Things have moved so fast in the last year. The huge interest that the drop-in classes first attracted has developed over three years into a genuine commitment to long-term training and deepening of the actor's art. This community of like-minded artists offers a real home to serious actors, directors and writers. Producers, agents and casting directors too, have found their way to the Actors-Space to investigate the work.
We have been established in our Space at the Aqua Carré in Kreuzberg for just eight months, but it was immediately a place we could call "home". There followed the development of the building into an office and two studios, and then of course the visit by Bill Esper in June, and shortly afterward the wonderful Susan Patrick, also from the US.
We enjoyed a five-week, full-time summer programme, with contributions from Susanne Eggert on voice, Jens Roth's Sourcetuning and Emily Poel's Grinberg movement Method. With the addition of Andre Bolouri and Wolfgang Wimmer as Co-Directors of the Actors-Space, and Annette Goeres, Karen Cifarelli, Erinbell Fanore and Michael Schuerk to the regular teaching team, we embarked on yet another exciting journey: the beginning of our One Year Actor-Training programme.
This represented so far the peak of our ambition: to give the Meisner Technique its most faithful contemporary incarnation, and fullest authentic expression outside the USA. Now into its fourth month, the course has attracted so much interest that we will shortly begin a second class.
Here in Berlin, where so much of modern casting and acting practice has changed in such a short time, we are now offering the opportunity to train FULLY in a technique that most coaches here only understand as an exciting "added extra" to the actor's toolbox.
Repetition is not the Meisner Technique. Activities and Knocks at the Door are not the Meisner Technique. The Meisner Technique is an ENTIRELY INTEGRATED WAY of working as an actor. It is exciting, liberating, fulfilling, energising and all in all, a breathtaking way of approaching our art. Just as when I first encountered the exercises, at drama school in London twenty years ago, Meisner's approach still seems totally revolutionary and at the same time totally familiar, as if everything about it were self-evident.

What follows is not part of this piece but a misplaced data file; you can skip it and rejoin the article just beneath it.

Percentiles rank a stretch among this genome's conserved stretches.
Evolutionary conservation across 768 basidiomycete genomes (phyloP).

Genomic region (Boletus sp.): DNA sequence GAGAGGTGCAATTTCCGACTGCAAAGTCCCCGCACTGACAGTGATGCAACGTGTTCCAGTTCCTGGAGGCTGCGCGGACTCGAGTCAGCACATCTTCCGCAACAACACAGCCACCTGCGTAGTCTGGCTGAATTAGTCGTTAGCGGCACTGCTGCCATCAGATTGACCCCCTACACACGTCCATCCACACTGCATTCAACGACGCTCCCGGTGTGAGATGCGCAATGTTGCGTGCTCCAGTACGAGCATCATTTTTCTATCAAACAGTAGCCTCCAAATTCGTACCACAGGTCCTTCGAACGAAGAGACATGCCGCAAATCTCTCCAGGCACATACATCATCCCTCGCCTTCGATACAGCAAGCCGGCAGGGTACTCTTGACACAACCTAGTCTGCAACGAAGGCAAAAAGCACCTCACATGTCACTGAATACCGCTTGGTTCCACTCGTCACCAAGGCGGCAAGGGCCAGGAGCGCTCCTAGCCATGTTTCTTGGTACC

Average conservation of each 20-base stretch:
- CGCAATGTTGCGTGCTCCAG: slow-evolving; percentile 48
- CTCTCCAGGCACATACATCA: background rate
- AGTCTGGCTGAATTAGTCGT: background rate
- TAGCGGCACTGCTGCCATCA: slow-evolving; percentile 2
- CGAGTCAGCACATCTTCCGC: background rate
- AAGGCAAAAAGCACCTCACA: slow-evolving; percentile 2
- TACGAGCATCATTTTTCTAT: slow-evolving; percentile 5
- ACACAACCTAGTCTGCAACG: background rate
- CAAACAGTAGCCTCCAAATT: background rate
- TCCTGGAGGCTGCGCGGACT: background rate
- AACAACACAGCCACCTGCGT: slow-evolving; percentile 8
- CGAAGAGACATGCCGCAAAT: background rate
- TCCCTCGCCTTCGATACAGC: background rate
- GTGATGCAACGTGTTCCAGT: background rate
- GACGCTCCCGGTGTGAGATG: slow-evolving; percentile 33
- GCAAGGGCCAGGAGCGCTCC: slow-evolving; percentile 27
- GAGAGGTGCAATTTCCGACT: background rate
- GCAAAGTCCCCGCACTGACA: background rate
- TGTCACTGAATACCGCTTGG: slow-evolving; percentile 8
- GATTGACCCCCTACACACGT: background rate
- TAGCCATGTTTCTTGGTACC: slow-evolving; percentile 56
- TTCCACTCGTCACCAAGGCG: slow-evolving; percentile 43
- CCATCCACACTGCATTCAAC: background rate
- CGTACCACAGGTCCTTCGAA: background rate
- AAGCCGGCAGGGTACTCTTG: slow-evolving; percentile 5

When I ask people at the beginning of a class, "Why are you here?" there are three answers that most commonly feature:
1) I want to find a way to be more truthful in my acting
2) I need to get out of my head, I want to get free
3) I want to rediscover some of the fun of acting, why I became an actor in the first place
Consider some questions:- What if your performance couldn't be "wrong"? What if you could go into an audition knowing almost nothing about the character, but still feel equipped to bring powerful choices to the reading? What if you knew the secret of emotional preparation is not childhood trauma, but the activated imagination...? What if you were free of all anxiety about what you're "supposed to be doing"?
All these concerns, and a few more besides, are dynamically addressed by Meisner's simple but utterly powerful exercises. Actors become less self-restricted; less concerned about their own behaviour; more attuned to the events of the scene; more impulsive and intuitive in their acting. This takes work, of the kind all other artists take for granted. Dancers have their barre, Musicians their scales, and Actors, too, need to exercise at all times. In fact it takes a good deal of work to achieve simple, truthful behaviour, but it is this, of course, that we love in all truly great performances.
Peter Brook was asked what he was looking for when he was auditioning for his first company in Paris. He replied, "I want to work with actors who know how to open themselves up, and then communicate openly with other actors"
This is a common theme in all acting theory, but among the american inheritors of Stanislavsky's system, Sanford Meisner was alone in putting the relationship between actors at the root of his teaching practice. This is something too many actors forget, and too few directors ever properly understand - that acting is a collaborative art, and that we must learn first to Really Listen, before we worry about anything else.
Many people, seeing the work in practice, have immediately understood the value of Meisner's exercises and added them to a rosta of other teaching tools, and that is perfectly valid. Over the years, from a London base, I have taught throughout Europe, in France, Austria, Belgium, Holland, Ireland, and those visits are always exciting opportunities to offer actors another way of thinking about their work.
But the project here in Berlin is not simply a place for exercises pulled together from all the great acting techniques. Actors-Space Berlin is the first acting space in Europe dedicated to the Meisner Technique as a total approach to the challenge of being a complete actor. Whatever you think you know about the Meisner Technique, we're only just getting started!
All the work we do here has this at its heart - be authentic, be intuitive, be spontaneous. Work hard, but look for the fun in your work. Trust your instincts, and work on your craft. Exult in your successes. Fail in public.
Get up and go again!
Laugh, Cry, Rage against the fates.
Enjoy the challenge.
I look forward enormously to working with you.